Equity Strategies – Fundamentalists vs. Opportunists
The role of the hedge fund manager is the most important for the equity strategy to succeed as a part of their portfolio. The decisions and the timings of the decision will decide the yields of the funds. The long/short managers can be divided broadly into two philosophical camps: Fundamental Bottom-Up Investors or Opportunistic traders. The difference between the two can be highlighted with the help of the below table:
|Fundamental Investors||Opportunistic Traders|
|Philosophy||The focus is on the Bottoms Up valuations policy of the company. The aim will be to understand how the firm can perform exclusively and not in relation to the industry’s performance.||The focus is on short term price movements and the technical factors such as market analysis or past price movements of the firm’s stock.|
|Identify Opportunities||It is based on stocks selling at a discount or historical valuation v/s peers or intrinsic value||It is based on prices relative to peer group performance or trend lines. It is largely technology-driven with scope for mispricings or inefficiencies.|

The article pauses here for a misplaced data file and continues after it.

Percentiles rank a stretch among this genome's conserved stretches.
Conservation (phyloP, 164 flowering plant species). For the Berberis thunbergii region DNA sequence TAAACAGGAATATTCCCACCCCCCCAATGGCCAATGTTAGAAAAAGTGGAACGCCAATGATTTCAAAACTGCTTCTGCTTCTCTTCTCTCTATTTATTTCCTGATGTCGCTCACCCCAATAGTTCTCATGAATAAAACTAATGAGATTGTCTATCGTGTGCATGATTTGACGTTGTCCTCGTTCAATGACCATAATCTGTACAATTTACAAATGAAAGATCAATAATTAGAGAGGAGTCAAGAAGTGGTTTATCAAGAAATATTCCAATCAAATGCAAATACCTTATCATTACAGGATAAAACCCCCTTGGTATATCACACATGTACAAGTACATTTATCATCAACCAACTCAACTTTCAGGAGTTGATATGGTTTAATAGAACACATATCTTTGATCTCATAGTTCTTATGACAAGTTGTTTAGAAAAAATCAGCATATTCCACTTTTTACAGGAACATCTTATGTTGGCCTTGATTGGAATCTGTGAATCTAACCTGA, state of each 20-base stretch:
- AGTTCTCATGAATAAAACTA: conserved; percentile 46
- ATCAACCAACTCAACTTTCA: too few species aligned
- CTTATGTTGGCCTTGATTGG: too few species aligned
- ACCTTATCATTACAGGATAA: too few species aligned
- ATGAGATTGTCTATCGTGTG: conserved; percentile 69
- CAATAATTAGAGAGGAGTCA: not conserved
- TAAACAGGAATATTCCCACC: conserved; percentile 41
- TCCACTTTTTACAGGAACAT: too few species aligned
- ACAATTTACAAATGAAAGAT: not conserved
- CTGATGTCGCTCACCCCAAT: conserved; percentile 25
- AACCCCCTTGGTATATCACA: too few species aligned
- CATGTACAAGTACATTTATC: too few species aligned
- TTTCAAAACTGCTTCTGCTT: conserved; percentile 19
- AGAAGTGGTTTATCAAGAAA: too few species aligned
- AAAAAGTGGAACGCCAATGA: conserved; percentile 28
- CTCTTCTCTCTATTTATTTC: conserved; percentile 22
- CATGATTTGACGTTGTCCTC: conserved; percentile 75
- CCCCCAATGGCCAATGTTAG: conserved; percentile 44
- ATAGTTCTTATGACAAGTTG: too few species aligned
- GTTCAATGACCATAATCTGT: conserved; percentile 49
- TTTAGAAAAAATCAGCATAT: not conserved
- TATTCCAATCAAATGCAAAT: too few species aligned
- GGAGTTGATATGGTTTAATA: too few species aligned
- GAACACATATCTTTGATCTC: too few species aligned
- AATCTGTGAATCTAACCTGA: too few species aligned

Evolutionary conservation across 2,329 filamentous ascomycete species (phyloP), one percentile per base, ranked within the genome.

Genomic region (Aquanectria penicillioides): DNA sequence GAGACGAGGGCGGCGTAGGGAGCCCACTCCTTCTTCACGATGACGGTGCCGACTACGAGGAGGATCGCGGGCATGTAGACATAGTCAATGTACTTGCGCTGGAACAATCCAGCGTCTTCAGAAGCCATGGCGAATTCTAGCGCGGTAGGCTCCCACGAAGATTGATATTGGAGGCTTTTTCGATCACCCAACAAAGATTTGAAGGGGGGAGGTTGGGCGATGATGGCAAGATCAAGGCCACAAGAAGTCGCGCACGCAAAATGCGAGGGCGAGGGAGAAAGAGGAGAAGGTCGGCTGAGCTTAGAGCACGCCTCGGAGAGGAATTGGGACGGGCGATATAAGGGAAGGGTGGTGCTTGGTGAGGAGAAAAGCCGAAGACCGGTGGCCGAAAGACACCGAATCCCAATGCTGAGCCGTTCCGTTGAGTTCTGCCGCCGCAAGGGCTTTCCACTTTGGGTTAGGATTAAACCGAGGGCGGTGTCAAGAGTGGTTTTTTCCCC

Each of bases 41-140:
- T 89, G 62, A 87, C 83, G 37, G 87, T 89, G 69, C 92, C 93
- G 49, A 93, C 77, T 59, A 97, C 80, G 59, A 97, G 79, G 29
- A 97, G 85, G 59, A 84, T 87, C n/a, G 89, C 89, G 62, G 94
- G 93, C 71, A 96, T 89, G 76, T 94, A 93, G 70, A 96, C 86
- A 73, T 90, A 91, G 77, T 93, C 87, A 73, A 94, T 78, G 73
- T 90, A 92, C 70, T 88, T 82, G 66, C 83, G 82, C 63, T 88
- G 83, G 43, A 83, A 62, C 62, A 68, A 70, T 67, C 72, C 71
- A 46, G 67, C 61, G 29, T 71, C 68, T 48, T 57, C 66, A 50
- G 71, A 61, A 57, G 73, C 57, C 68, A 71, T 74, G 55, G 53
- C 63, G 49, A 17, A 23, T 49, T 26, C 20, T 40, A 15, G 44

|Initiate Positions||The position to be held and the size are based on the timing, risk/reward analysis, diversification, and relative attractiveness.||The position to be held and the size are based on the timing, risk/reward analysis, diversification, and relative attractiveness.|
|Position Management||Managers focus on Buy and Hold strategy of the stock based on Value re-assessment or regular re-balancing of the portfolio component.||Such traders change the size of the position based on technical factors and news associated with the specific company or the industry as a whole.|
|Sell Discipline||They use fundamentals to set expectations for a futuristic exit.||They rely more on stock performance or market-specific technical factors to determine the exit.|
In general, for fundamental managers, the core skill set and value driver is an ability to determine the attractiveness of industries and companies based on their growth characteristics, sources of income, competitive positioning, and financial attributes. They aim to own quality businesses experiencing strong prospects of growth, financial flexibility, and operating conditions that shall drive the performance of the securities. The idea is to take possession of these assets at attractive valuations and sell them when they reach the desired targeted level.